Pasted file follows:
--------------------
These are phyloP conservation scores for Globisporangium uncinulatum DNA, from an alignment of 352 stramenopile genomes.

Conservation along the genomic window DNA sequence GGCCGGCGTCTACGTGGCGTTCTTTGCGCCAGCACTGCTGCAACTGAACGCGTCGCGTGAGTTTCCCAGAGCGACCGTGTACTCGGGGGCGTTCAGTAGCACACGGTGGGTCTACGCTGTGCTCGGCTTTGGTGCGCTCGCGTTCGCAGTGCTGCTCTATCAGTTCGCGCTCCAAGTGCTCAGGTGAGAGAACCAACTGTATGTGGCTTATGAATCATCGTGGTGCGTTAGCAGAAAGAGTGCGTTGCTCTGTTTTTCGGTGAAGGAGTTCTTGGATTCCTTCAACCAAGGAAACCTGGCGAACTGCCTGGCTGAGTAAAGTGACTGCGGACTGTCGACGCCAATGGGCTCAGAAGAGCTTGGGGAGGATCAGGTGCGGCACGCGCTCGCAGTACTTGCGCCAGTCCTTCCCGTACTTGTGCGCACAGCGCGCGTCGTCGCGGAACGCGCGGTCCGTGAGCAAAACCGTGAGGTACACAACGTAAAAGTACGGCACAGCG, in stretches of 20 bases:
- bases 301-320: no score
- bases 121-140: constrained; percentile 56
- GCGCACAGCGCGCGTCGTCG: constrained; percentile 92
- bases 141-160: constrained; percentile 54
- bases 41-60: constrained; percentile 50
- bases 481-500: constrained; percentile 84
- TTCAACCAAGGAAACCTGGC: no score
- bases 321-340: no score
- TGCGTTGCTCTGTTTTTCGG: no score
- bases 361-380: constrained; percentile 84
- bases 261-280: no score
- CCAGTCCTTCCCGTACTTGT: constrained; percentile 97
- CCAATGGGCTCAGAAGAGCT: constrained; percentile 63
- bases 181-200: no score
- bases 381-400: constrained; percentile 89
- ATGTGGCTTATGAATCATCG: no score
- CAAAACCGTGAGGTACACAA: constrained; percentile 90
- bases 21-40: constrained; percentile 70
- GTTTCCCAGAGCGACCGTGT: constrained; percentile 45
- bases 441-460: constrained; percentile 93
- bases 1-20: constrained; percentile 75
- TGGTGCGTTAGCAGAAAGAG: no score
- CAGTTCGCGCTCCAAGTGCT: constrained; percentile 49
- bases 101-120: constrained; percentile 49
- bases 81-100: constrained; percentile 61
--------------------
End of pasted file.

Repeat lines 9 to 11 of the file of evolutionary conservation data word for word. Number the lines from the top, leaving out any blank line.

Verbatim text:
- TTCAACCAAGGAAACCTGGC: no score
- bases 321-340: no score
- TGCGTTGCTCTGTTTTTCGG: no score